B. Statutory Threshold for Proceeding in the District Court

Landry's Successive § 2254 Petition asserts entitlement to relief based upon one claim: Landry's mandatory life sentence without the possibility of parole violates the Eighth Amendment under Miller v. Alabama, 132 S.Ct. 2455 (2012). (Succ. § 2254 Pet. 8.) This Court must review Landry's successive petition to determine whether it complies with the requirements of 28 U.S.C. § 2244(b)(2)(A).

Title 28 of the United States Code, section 2244(b)(2)(A) states in pertinent part:

A claim presented in a second or successive habeas corpus application under section 2254 that was not presented in a prior application shall be dismissed unless-
(A) the applicant shows that the claim relies on a new rule of constitutional law, made retroactive to cases on collateral review by the Supreme Court, that was previously unavailable....

28 U.S.C. § 2244(b)(2)(A).

If the authorized successive petition "asserts a claim that was not presented in a previous petition, the claim must be dismissed unless it falls within one of two narrow exceptions." Tyler, 533 U.S. at 661 (second emphasis added). The relevant exception before this Court "is for certain claims relying on new rules of constitutional law." Id. at 662 (citing 28 U.S.C. § 2244(b)(2)(A)). Pursuant to this exception, the successive habeas petition must satisfy three requirements: "First, the rule on which the claim relies must be a new rule of constitutional law; second, the rule must have been made retroactive to cases on collateral review by the Supreme Court; and third, the claim must have been previously unavailable." Id. (internal quotation marks omitted). As explained below, Landry's petition must be dismissed because she fails to satisfy the second requirement.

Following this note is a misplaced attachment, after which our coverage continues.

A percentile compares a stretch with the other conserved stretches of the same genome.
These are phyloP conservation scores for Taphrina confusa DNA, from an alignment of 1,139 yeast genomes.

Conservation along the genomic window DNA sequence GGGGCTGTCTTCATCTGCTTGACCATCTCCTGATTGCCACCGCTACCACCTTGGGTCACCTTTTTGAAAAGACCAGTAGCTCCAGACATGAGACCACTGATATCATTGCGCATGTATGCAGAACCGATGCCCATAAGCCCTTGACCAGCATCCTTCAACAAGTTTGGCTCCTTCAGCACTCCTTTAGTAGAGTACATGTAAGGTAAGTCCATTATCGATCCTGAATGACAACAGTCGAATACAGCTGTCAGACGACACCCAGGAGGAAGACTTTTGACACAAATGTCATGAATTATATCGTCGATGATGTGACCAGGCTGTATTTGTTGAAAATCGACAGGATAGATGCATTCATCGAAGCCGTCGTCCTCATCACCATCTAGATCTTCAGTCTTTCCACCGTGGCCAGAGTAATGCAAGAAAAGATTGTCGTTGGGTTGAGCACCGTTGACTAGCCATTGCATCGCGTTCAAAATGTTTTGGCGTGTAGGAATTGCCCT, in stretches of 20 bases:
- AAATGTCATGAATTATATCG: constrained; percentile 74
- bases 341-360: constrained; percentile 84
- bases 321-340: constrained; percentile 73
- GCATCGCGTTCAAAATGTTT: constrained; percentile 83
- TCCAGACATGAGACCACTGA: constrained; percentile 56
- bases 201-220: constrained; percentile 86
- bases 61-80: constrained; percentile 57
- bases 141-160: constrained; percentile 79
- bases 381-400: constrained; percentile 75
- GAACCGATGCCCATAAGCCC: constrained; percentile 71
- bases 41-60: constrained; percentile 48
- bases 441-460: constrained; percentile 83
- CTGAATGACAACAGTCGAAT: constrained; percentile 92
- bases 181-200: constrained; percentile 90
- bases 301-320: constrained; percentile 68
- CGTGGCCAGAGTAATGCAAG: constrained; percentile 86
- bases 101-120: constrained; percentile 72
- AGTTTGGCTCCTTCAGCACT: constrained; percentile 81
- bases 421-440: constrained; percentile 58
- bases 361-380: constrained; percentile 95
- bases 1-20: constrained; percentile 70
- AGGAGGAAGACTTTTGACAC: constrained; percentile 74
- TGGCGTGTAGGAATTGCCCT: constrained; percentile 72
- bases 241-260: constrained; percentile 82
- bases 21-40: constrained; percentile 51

For purposes of § 2244(b)(2)(A), "the Supreme Court is the only entity that can ma[k]e' a new rule retroactive." Id. at 663 (alteration in original). The Supreme Court explained in Tyler that "made' means held' and, thus, the requirement is satisfied only if [the Supreme] Court has held that the new rule is retroactively applicable to cases on collateral review." Id. at 662. In reaching this conclusion, the Supreme Court rejected the notion that the lower courts "have to engage in the difficult legal analysis that can be required to determine questions of retroactivity in the first instance." Id. at 664. As explained below, because ...